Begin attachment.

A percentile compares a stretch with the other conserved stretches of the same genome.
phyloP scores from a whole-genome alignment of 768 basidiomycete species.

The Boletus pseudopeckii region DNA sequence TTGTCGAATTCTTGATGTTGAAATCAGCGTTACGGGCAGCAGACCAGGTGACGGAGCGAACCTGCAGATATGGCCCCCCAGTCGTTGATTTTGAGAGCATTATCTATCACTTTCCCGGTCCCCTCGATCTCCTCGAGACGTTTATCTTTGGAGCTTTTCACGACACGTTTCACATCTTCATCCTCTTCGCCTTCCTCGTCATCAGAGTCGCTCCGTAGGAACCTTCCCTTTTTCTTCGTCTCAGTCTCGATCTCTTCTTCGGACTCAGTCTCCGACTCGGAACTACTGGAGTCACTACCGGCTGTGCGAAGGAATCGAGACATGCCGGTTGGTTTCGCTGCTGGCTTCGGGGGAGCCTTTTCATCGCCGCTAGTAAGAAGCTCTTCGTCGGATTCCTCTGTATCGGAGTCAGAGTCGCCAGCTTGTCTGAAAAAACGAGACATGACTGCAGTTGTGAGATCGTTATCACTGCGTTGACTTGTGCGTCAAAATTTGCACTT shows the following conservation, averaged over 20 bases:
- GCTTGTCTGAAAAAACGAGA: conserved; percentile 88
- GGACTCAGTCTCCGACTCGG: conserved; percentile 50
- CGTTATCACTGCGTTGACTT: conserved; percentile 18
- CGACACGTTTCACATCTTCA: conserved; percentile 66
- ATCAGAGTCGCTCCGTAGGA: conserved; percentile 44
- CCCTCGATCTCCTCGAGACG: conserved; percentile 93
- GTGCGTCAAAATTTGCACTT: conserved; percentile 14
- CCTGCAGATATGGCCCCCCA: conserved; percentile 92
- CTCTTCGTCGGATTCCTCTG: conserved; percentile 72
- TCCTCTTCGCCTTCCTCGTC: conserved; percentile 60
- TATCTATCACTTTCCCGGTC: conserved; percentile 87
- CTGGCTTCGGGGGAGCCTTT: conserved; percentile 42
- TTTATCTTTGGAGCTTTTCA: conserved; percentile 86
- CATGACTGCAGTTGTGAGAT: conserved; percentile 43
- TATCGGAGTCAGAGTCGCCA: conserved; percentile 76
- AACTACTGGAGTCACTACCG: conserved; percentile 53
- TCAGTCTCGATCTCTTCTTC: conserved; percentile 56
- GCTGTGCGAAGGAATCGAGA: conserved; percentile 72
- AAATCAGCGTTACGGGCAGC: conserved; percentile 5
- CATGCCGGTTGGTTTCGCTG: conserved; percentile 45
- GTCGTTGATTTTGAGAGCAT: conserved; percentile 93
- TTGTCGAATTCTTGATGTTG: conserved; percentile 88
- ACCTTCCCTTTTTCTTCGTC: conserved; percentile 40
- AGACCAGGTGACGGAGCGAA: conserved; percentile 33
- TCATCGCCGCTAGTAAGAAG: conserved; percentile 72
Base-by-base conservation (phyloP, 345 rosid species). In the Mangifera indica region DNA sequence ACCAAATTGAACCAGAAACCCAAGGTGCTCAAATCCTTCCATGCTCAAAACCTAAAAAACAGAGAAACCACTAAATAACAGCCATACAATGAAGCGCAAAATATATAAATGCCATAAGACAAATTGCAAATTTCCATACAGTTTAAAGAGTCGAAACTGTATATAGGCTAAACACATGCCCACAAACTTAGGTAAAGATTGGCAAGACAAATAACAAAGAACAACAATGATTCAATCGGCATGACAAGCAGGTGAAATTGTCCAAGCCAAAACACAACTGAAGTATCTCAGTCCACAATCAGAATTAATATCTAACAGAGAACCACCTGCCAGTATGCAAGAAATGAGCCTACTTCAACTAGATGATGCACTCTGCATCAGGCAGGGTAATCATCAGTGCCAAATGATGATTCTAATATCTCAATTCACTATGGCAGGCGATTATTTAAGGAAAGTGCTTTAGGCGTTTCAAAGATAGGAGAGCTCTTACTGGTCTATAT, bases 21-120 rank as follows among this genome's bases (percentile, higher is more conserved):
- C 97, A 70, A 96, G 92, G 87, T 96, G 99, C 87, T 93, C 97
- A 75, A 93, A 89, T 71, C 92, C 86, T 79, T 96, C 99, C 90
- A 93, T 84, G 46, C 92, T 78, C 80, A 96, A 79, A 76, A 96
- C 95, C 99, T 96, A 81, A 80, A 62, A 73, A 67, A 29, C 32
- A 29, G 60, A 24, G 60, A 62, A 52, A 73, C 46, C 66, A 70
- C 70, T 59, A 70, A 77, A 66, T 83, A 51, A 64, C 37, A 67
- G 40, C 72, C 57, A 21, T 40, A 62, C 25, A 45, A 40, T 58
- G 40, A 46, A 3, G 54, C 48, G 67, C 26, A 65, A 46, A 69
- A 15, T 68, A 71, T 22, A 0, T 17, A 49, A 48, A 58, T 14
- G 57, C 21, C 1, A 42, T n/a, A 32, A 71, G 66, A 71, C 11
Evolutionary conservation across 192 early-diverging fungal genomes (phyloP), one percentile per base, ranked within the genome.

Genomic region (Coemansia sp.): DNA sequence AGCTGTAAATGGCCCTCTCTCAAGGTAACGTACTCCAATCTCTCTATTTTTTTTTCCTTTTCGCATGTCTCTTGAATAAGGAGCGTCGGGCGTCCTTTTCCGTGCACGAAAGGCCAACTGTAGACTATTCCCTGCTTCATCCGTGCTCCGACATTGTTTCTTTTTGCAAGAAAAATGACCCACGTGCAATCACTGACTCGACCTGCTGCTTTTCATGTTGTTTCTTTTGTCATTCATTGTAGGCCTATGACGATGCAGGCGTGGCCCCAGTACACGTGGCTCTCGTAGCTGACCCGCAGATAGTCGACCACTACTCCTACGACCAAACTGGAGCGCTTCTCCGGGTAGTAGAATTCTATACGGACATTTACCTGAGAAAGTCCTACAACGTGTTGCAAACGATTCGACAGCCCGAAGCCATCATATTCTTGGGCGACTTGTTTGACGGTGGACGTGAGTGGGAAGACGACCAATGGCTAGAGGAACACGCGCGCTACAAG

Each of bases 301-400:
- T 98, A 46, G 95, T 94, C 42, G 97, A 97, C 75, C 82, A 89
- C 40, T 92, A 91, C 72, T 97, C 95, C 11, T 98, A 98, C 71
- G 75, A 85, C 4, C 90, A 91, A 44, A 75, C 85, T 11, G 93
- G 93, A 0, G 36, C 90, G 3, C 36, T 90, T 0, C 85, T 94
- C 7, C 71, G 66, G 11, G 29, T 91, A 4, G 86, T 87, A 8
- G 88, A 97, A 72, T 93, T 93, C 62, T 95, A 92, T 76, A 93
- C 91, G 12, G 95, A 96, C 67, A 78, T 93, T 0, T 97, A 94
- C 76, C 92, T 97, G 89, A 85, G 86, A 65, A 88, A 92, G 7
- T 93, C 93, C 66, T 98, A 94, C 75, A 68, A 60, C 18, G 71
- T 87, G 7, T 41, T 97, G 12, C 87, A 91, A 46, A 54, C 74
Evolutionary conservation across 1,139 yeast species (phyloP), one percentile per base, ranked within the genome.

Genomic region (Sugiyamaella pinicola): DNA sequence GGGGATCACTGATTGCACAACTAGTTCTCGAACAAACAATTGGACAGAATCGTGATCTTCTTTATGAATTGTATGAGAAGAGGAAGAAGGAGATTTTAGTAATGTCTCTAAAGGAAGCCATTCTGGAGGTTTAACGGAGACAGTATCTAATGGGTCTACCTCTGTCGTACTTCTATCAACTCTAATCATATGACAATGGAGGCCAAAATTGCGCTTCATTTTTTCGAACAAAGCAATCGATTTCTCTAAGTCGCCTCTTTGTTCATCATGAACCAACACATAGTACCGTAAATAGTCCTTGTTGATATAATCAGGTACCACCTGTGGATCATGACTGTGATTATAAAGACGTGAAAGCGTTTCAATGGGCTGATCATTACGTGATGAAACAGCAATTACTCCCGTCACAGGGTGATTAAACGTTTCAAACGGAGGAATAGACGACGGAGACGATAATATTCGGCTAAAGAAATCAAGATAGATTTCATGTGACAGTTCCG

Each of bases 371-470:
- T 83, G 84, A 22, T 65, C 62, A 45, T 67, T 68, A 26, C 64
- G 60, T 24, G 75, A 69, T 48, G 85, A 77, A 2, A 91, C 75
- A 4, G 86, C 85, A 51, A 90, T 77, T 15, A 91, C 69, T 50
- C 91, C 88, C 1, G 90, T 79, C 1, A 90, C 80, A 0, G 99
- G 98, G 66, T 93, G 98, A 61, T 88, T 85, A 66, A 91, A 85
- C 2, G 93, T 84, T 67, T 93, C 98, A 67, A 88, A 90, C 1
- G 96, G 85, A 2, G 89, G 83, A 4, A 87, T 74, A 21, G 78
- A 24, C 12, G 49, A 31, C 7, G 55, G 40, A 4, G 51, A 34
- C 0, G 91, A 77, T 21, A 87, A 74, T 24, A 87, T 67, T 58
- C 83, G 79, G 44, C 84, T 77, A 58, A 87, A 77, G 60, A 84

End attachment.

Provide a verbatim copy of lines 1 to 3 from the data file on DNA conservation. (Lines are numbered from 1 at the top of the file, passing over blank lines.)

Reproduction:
A percentile compares a stretch with the other conserved stretches of the same genome.
phyloP scores from a whole-genome alignment of 768 basidiomycete species.

The Boletus pseudopeckii region DNA sequence TTGTCGAATTCTTGATGTTGAAATCAGCGTTACGGGCAGCAGACCAGGTGACGGAGCGAACCTGCAGATATGGCCCCCCAGTCGTTGATTTTGAGAGCATTATCTATCACTTTCCCGGTCCCCTCGATCTCCTCGAGACGTTTATCTTTGGAGCTTTTCACGACACGTTTCACATCTTCATCCTCTTCGCCTTCCTCGTCATCAGAGTCGCTCCGTAGGAACCTTCCCTTTTTCTTCGTCTCAGTCTCGATCTCTTCTTCGGACTCAGTCTCCGACTCGGAACTACTGGAGTCACTACCGGCTGTGCGAAGGAATCGAGACATGCCGGTTGGTTTCGCTGCTGGCTTCGGGGGAGCCTTTTCATCGCCGCTAGTAAGAAGCTCTTCGTCGGATTCCTCTGTATCGGAGTCAGAGTCGCCAGCTTGTCTGAAAAAACGAGACATGACTGCAGTTGTGAGATCGTTATCACTGCGTTGACTTGTGCGTCAAAATTTGCACTT shows the following conservation, averaged over 20 bases: